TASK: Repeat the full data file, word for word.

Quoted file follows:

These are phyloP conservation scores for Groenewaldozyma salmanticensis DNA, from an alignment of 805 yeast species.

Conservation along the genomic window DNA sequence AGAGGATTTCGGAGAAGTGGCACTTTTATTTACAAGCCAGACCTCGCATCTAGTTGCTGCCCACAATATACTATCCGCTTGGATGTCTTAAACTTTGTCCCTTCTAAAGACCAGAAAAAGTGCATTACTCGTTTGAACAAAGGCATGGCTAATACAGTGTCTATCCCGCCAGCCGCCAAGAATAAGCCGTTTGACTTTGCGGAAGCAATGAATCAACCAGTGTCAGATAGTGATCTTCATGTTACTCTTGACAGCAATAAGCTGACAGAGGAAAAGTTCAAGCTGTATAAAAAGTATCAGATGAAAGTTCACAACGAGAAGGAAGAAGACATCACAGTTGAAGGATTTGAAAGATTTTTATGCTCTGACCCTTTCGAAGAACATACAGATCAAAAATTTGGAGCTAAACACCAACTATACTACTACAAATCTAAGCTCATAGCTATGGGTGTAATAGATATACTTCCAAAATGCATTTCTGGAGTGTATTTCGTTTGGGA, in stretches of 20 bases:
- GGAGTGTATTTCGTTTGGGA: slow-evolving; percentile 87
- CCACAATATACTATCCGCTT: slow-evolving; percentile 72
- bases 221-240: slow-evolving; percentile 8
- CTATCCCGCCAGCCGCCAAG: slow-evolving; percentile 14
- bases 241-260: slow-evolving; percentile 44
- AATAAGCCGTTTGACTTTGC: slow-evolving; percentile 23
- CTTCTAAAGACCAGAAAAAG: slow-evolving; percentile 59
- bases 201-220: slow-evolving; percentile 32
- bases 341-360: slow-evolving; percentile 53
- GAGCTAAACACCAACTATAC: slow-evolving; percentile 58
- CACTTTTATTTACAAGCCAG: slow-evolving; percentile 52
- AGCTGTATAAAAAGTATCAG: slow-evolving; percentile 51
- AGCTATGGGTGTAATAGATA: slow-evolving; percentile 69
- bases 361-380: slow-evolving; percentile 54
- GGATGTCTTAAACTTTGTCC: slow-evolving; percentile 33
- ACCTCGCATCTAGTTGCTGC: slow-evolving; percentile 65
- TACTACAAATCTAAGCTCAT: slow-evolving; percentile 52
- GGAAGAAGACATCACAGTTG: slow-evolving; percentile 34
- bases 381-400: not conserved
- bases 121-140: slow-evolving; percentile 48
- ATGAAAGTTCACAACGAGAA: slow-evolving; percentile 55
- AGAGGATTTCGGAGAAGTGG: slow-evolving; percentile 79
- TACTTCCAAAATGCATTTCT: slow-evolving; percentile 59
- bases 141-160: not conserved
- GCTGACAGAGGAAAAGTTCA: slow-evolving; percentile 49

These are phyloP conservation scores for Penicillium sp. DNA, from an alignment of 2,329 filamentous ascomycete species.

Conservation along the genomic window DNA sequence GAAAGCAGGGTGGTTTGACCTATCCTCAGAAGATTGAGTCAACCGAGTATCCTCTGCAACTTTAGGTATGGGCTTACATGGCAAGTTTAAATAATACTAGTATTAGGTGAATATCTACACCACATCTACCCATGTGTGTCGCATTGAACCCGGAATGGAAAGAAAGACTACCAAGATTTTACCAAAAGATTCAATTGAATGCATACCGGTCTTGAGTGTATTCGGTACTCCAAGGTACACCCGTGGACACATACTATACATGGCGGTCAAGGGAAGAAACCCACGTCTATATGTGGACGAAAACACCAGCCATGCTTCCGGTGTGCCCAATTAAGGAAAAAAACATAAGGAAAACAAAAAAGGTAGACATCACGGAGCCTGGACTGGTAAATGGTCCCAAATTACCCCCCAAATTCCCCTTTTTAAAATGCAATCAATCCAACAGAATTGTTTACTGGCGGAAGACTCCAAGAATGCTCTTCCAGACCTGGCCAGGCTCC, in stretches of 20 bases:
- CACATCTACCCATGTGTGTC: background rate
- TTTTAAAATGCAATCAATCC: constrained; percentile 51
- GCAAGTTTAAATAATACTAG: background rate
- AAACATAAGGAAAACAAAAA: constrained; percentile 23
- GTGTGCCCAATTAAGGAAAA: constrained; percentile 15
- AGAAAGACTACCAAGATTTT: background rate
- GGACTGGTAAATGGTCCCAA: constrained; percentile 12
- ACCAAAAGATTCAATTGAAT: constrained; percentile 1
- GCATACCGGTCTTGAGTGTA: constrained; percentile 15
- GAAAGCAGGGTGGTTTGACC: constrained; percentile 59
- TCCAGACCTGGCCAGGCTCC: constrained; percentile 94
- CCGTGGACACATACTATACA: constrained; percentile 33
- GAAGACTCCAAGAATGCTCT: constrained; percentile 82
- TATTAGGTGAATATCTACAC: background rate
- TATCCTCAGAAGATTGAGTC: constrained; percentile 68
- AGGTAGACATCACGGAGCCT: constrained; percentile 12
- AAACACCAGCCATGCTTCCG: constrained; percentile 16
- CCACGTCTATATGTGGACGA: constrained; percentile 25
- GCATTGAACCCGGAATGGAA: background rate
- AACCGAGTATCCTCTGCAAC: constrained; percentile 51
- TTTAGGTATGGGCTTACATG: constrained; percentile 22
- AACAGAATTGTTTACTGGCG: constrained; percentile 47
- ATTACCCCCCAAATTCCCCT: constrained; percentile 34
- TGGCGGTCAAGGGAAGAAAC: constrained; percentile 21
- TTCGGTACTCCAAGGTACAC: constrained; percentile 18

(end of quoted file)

These are phyloP conservation scores for Groenewaldozyma salmanticensis DNA, from an alignment of 805 yeast species.

Conservation along the genomic window DNA sequence AGAGGATTTCGGAGAAGTGGCACTTTTATTTACAAGCCAGACCTCGCATCTAGTTGCTGCCCACAATATACTATCCGCTTGGATGTCTTAAACTTTGTCCCTTCTAAAGACCAGAAAAAGTGCATTACTCGTTTGAACAAAGGCATGGCTAATACAGTGTCTATCCCGCCAGCCGCCAAGAATAAGCCGTTTGACTTTGCGGAAGCAATGAATCAACCAGTGTCAGATAGTGATCTTCATGTTACTCTTGACAGCAATAAGCTGACAGAGGAAAAGTTCAAGCTGTATAAAAAGTATCAGATGAAAGTTCACAACGAGAAGGAAGAAGACATCACAGTTGAAGGATTTGAAAGATTTTTATGCTCTGACCCTTTCGAAGAACATACAGATCAAAAATTTGGAGCTAAACACCAACTATACTACTACAAATCTAAGCTCATAGCTATGGGTGTAATAGATATACTTCCAAAATGCATTTCTGGAGTGTATTTCGTTTGGGA, in stretches of 20 bases:
- GGAGTGTATTTCGTTTGGGA: slow-evolving; percentile 87
- CCACAATATACTATCCGCTT: slow-evolving; percentile 72
- bases 221-240: slow-evolving; percentile 8
- CTATCCCGCCAGCCGCCAAG: slow-evolving; percentile 14
- bases 241-260: slow-evolving; percentile 44
- AATAAGCCGTTTGACTTTGC: slow-evolving; percentile 23
- CTTCTAAAGACCAGAAAAAG: slow-evolving; percentile 59
- bases 201-220: slow-evolving; percentile 32
- bases 341-360: slow-evolving; percentile 53
- GAGCTAAACACCAACTATAC: slow-evolving; percentile 58
- CACTTTTATTTACAAGCCAG: slow-evolving; percentile 52
- AGCTGTATAAAAAGTATCAG: slow-evolving; percentile 51
- AGCTATGGGTGTAATAGATA: slow-evolving; percentile 69
- bases 361-380: slow-evolving; percentile 54
- GGATGTCTTAAACTTTGTCC: slow-evolving; percentile 33
- ACCTCGCATCTAGTTGCTGC: slow-evolving; percentile 65
- TACTACAAATCTAAGCTCAT: slow-evolving; percentile 52
- GGAAGAAGACATCACAGTTG: slow-evolving; percentile 34
- bases 381-400: not conserved
- bases 121-140: slow-evolving; percentile 48
- ATGAAAGTTCACAACGAGAA: slow-evolving; percentile 55
- AGAGGATTTCGGAGAAGTGG: slow-evolving; percentile 79
- TACTTCCAAAATGCATTTCT: slow-evolving; percentile 59
- bases 141-160: not conserved
- GCTGACAGAGGAAAAGTTCA: slow-evolving; percentile 49

These are phyloP conservation scores for Penicillium sp. DNA, from an alignment of 2,329 filamentous ascomycete species.

Conservation along the genomic window DNA sequence GAAAGCAGGGTGGTTTGACCTATCCTCAGAAGATTGAGTCAACCGAGTATCCTCTGCAACTTTAGGTATGGGCTTACATGGCAAGTTTAAATAATACTAGTATTAGGTGAATATCTACACCACATCTACCCATGTGTGTCGCATTGAACCCGGAATGGAAAGAAAGACTACCAAGATTTTACCAAAAGATTCAATTGAATGCATACCGGTCTTGAGTGTATTCGGTACTCCAAGGTACACCCGTGGACACATACTATACATGGCGGTCAAGGGAAGAAACCCACGTCTATATGTGGACGAAAACACCAGCCATGCTTCCGGTGTGCCCAATTAAGGAAAAAAACATAAGGAAAACAAAAAAGGTAGACATCACGGAGCCTGGACTGGTAAATGGTCCCAAATTACCCCCCAAATTCCCCTTTTTAAAATGCAATCAATCCAACAGAATTGTTTACTGGCGGAAGACTCCAAGAATGCTCTTCCAGACCTGGCCAGGCTCC, in stretches of 20 bases:
- CACATCTACCCATGTGTGTC: background rate
- TTTTAAAATGCAATCAATCC: constrained; percentile 51
- GCAAGTTTAAATAATACTAG: background rate
- AAACATAAGGAAAACAAAAA: constrained; percentile 23
- GTGTGCCCAATTAAGGAAAA: constrained; percentile 15
- AGAAAGACTACCAAGATTTT: background rate
- GGACTGGTAAATGGTCCCAA: constrained; percentile 12
- ACCAAAAGATTCAATTGAAT: constrained; percentile 1
- GCATACCGGTCTTGAGTGTA: constrained; percentile 15
- GAAAGCAGGGTGGTTTGACC: constrained; percentile 59
- TCCAGACCTGGCCAGGCTCC: constrained; percentile 94
- CCGTGGACACATACTATACA: constrained; percentile 33
- GAAGACTCCAAGAATGCTCT: constrained; percentile 82
- TATTAGGTGAATATCTACAC: background rate
- TATCCTCAGAAGATTGAGTC: constrained; percentile 68
- AGGTAGACATCACGGAGCCT: constrained; percentile 12
- AAACACCAGCCATGCTTCCG: constrained; percentile 16
- CCACGTCTATATGTGGACGA: constrained; percentile 25
- GCATTGAACCCGGAATGGAA: background rate
- AACCGAGTATCCTCTGCAAC: constrained; percentile 51
- TTTAGGTATGGGCTTACATG: constrained; percentile 22
- AACAGAATTGTTTACTGGCG: constrained; percentile 47
- ATTACCCCCCAAATTCCCCT: constrained; percentile 34
- TGGCGGTCAAGGGAAGAAAC: constrained; percentile 21
- TTCGGTACTCCAAGGTACAC: constrained; percentile 18